On the electronic musician’s posthumous album, machines meet the literary. The composer and musician Mika Vainio died in April, suddenly and unexpectedly while vacationing in France, at the age of fifty-three. He left behind a sprawling body of work under his own name, and through a multitude of aliases and collaborations—most famously Pan Sonic, a group that featured his longstanding alliance with fellow sonic explorer Ilpo Väisänen.
Nicole Mitchell: Her latest album Mandorla Awakening II: Emerging Worlds may constitute a dire warning against humanicide, but for the flautist, composer, AACM member and Afrofuturist, hope springs eternal. By Daniel Spicer. The Primer: Evan Parker: A user’s guide to one of the UK’s most accomplished and daring improvisors, whose catalogue takes in collaborations with Derek Bailey, Steve Lacy, Cecil Taylor and many more. By Seymour Wright.
An encyclopedic biography of the noted West Coast composer. This year marks the centennial of the birth of Lou Harrison, one of the towering composers of the twentieth century—a fact that often gets lost in the ocean waves of history. Many concerts and festivals are taking place across the country to celebrate the late artist, who had an immense body of work encompassing over three hundred known pieces, including four symphonies.
Muck Rack makes it simple to find people, tweets, or articles that mention any name, keyword, company, hashtag etc. We've compiled this guide to help you make the most of your search.
Selecting a term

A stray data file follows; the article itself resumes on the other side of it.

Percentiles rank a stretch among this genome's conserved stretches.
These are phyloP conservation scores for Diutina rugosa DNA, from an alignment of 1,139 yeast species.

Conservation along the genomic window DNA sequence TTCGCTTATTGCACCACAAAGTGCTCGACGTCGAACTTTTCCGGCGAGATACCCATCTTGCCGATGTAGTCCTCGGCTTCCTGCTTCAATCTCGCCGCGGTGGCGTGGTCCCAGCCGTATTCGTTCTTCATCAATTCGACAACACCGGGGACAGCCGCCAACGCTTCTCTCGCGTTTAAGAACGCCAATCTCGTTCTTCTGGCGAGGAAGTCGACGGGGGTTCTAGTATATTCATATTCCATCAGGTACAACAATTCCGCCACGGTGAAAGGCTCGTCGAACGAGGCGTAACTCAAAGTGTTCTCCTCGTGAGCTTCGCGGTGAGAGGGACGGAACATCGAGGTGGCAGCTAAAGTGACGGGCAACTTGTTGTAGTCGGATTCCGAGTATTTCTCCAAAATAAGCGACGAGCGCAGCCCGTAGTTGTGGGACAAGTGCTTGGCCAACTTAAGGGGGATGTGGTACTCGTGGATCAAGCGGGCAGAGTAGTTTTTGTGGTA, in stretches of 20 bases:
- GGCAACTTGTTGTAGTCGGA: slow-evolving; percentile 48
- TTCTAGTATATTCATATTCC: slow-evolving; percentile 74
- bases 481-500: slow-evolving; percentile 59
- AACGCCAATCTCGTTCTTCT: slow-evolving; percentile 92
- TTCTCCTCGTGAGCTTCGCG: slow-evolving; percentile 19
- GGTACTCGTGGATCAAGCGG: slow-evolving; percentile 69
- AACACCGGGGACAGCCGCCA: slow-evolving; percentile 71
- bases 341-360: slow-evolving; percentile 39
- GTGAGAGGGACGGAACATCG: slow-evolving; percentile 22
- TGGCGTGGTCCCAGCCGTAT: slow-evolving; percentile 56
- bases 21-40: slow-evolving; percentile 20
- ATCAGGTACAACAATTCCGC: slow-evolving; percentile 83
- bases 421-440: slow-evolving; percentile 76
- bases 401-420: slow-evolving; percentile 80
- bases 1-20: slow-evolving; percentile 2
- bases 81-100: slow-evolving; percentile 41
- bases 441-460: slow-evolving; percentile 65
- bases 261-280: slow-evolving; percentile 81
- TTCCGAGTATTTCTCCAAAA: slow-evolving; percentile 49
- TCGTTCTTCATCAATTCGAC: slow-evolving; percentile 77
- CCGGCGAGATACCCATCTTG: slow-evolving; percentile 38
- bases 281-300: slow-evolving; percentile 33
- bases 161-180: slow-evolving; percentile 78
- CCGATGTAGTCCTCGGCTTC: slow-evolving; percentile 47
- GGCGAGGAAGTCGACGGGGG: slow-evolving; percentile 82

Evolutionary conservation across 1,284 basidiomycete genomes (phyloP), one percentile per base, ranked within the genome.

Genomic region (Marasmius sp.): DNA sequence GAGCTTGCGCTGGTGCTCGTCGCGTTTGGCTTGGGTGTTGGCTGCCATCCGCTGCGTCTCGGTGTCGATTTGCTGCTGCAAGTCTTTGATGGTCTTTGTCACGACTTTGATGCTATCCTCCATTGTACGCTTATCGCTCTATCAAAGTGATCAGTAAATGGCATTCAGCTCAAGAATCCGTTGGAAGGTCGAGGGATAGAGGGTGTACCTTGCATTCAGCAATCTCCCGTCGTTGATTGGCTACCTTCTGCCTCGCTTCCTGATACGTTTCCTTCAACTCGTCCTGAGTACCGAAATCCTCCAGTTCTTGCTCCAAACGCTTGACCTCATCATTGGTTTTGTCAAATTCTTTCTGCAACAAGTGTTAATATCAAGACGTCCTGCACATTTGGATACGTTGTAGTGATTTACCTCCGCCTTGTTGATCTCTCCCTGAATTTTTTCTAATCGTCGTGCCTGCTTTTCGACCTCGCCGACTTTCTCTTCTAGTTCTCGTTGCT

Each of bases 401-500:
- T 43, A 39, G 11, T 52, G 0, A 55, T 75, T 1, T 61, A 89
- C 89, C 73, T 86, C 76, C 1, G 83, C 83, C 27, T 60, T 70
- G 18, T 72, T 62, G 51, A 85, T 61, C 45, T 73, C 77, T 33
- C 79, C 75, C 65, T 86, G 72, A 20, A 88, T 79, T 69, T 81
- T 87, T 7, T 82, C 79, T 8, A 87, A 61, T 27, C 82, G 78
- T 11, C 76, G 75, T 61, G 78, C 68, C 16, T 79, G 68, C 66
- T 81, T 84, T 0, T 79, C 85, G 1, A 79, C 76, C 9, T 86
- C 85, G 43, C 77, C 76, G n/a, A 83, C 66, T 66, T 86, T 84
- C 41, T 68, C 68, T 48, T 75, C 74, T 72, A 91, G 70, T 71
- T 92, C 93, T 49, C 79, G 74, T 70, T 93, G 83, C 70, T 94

Start searching tweets, articles from media outlets, articles mentioned in tweets, journalists'
names, titles and bios with some suggested searches:
Companies or Topics (e.g. iPhone, Microsoft)
Phrases (e.g. "cloud computing") — use quotes to keep the terms together
Twitter handles (e.g. @username) — returns those who have mentioned or replied to
Names (e.g. "David Pogue")
Hashtags (e.g. #sxsw, #london2012)
Bio details (e.g. vegan, Olympics, father)
Muck Rack's Advanced Search allows for many boolean operators.
Find results that mention multiple specified terms, use AND or
+. For example, ensure each result contains both Elon Musk and Mark Zuckerberg by
searching Obama AND Romney or Obama + Romney.
Use the operators OR or , to broaden your search when you'd like either of
multiple terms to appear in results. (This is the default behavior of our search when no operators
are used.) For example, search for democrat OR republican to find results that refer to
Democrats and/or Republicans.
Use NOT or - to subtract results from your search. For
example, searching Disney will yield results about the Walt Disney Company as well as Walt Disney
World Resort. To exclude mentions of Disney World, search for Disney -World or Disney
When using one of these operators with a phrase, enclose it in quotation marks. For example, you can
find results about smartphones excluding Apple's iPhone 4S by searching smartphone -"iPhone
Exact case matching or punctuation
If you're searching for a brand name or keyword that relies on specific punctuation marks or capitalization, you can
find results that match your exact query by adding matchcase: before the keyword you're searching for, like matchcase:E*TRADE .
Use parentheses to separate multiple
boolean phrases. For example, to find journalists talking about having fun in Disney World or
Disneyland, search for ("disney world" OR disneyland) AND fun.
An asterisk can be used to search for any variation of a root word truncated by the asterisk. For example, searching for admin* will return results for administrator, administration, administer, administered, etc.
A near operator is an AND operator where you can control the distance between the words. You can vary the distance the near operation uses by adding a forward slash and number (between 0-99) such as strawberries NEAR/10 "whipped cream", which means the strawberries must exist within 10 words of "whipped cream".